Did you know there is a National Co-op Month?   I didn’t, either.  Well, there is, and it’s NOW.  In fact, National Co-op Week is Oct. 16-22 this year.

(Before I get too far, be sure to check out this week’s East Aurora Advertiser: my FIRST article is in there–front page!–and the mural on the side of the co-op office is featured in there as well!)

Back to your normally scheduled programming…Co-op Month!

(All information in this post was taken from www.coopmonth.coop.  Co-op Month is supported by the National Cooperative Business Association)

This year’s theme is: “Cooperative enterprises build a better world.”

Andrew and I are so excited about joining the co-op here in East Aurora, and while it would be fantastic if it were already a functioning store in which to shop, we’re getting a once-in-a-lifetime chance to be a part of something really special.  Starting the co-op here was the brainchild of a couple ladies, and it’s grown into a board of directors and working groups, all ‘staffed’ with people who truly care about food and their community.  One day, Andrew and I will be able to walk down the co-op’s aisles knowing our efforts helped open the doors for everyone.

If you’re still not quite sure what a co-op is, (or want some succinct bullet points to share with friends) check these out:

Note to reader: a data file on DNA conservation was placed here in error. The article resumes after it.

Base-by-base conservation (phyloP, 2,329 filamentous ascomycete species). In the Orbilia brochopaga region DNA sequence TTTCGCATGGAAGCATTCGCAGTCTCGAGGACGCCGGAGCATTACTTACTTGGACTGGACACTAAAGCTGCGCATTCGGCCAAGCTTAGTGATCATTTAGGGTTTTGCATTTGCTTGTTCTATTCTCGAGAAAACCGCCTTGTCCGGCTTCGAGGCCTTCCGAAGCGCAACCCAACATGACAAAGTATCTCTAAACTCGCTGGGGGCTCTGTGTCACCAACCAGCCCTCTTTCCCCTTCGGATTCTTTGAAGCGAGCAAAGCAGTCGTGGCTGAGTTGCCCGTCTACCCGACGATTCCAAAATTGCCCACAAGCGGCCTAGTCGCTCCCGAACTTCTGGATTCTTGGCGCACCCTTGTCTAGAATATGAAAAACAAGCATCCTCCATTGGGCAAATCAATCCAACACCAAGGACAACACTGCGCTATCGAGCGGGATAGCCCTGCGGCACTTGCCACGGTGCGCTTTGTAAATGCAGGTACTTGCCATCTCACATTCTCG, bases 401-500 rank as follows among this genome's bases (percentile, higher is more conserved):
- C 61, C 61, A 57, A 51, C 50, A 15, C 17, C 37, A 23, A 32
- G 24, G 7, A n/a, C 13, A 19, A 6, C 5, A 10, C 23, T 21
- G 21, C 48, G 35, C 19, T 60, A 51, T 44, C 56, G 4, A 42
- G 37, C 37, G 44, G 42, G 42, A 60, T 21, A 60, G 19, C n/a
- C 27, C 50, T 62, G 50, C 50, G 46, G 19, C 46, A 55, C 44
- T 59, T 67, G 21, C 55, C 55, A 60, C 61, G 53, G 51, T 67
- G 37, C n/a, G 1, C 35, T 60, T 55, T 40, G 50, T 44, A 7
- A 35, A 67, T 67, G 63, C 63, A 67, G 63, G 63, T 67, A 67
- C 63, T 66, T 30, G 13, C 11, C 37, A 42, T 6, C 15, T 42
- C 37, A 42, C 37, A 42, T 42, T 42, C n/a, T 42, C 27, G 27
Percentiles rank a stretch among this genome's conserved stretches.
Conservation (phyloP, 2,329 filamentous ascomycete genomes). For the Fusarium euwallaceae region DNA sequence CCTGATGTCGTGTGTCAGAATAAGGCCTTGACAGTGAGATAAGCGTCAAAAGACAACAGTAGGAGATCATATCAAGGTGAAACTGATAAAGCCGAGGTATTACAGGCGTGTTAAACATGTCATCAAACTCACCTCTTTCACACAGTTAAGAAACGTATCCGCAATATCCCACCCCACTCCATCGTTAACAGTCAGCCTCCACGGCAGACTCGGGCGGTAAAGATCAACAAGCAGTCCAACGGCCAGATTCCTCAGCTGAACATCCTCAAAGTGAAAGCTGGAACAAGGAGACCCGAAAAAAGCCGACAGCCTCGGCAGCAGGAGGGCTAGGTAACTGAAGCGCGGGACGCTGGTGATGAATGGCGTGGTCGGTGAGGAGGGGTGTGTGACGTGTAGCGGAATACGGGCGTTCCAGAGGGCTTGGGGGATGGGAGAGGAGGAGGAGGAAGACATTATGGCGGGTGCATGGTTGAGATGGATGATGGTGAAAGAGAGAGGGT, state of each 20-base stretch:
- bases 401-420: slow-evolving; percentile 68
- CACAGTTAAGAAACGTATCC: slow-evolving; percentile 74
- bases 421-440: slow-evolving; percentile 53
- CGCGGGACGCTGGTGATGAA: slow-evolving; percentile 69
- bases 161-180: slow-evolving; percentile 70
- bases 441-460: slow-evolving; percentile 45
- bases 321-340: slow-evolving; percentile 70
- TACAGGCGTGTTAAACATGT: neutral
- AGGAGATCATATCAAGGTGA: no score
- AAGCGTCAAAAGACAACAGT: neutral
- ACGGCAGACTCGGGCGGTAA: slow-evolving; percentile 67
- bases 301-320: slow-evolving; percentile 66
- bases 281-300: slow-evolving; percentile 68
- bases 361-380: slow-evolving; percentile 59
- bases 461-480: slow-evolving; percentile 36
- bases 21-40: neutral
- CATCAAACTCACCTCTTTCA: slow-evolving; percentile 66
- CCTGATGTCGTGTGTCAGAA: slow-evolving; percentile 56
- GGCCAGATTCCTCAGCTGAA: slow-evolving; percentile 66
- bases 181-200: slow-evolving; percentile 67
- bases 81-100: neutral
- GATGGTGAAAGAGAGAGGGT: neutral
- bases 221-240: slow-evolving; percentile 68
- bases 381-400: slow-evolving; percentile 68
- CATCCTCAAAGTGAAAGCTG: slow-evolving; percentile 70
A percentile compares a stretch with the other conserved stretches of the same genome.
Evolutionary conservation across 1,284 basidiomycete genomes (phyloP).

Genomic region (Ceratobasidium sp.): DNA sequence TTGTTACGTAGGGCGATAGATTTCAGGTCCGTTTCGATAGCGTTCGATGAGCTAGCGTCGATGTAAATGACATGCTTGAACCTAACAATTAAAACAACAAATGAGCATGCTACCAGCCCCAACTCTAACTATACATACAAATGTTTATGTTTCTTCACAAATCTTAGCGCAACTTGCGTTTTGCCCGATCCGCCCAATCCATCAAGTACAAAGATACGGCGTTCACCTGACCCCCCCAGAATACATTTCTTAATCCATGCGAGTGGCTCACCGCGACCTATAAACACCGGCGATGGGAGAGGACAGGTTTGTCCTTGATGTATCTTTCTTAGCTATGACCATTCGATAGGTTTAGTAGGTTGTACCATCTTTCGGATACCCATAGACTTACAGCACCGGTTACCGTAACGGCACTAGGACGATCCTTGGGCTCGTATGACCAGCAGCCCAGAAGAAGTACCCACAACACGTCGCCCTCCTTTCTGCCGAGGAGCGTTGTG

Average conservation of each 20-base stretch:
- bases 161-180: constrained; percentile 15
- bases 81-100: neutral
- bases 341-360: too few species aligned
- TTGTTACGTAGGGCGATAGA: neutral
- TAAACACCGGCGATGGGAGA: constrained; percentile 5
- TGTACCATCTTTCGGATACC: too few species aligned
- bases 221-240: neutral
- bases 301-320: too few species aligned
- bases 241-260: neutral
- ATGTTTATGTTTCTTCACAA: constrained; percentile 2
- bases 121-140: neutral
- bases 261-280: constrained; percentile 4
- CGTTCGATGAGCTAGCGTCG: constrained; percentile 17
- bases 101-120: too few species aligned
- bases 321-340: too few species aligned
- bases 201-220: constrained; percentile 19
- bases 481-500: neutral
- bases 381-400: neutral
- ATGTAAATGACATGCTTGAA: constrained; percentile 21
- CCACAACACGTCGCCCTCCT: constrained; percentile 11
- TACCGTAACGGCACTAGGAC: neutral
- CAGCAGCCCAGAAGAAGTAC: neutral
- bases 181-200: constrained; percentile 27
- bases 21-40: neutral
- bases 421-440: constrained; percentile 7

Cooperatives are businesses that—

  • are owned and democratically controlled by their members—the people who use the co-op’s services or buy its goods—not by investors.
  • return surplus revenues (income over expenses and investment) to members proportionate to their use of the cooperative, not proportionate to their ownership share.
  • are motivated by service to their members, not by profit.
How cool is that?  Growing up, my only experience with something like this was being a member of the Navy Federal Credit Union.  Interestingly enough, I just read on the Co-op Month website that the Navy Federal Credit Union is the nation’s largest credit union, with 2.4 million members.
Here are some other ‘household’ names you might know that are co-ops:
-Land O’ Lakes
-Florida’s Natural (I ONLY buy orange juice from oranges grown here in the US–it’s important!)
-Blue Diamond (yet another reason to eat almonds!)
-Ocean Spray
-ACE Hardware
-Carpet One
I’ve always been a very ‘thorough’ shopper in terms of reading labels for nutritional information, etc…at the grocery store.  However, now I pay even more attention to WHERE my food is coming from.  Are the oranges for the orange juice grown here or in Brazil?  Where did the milk I’m buying come from?  Ever since I found out about Cabot being a co-op, I head right for their section in the cheese cooler.  There is just something incredibly satisfying about buying good, wholesome, REAL food, and knowing the money I spend is going straight to the producers, farmers and their local communities.
I know your attention span is waning, but take a minute to read the list below.  As a member-owner, it important to embrace what the co-op is about by taking advantage of the benefits afforded to membership.
The Seven Principles of Cooperatives: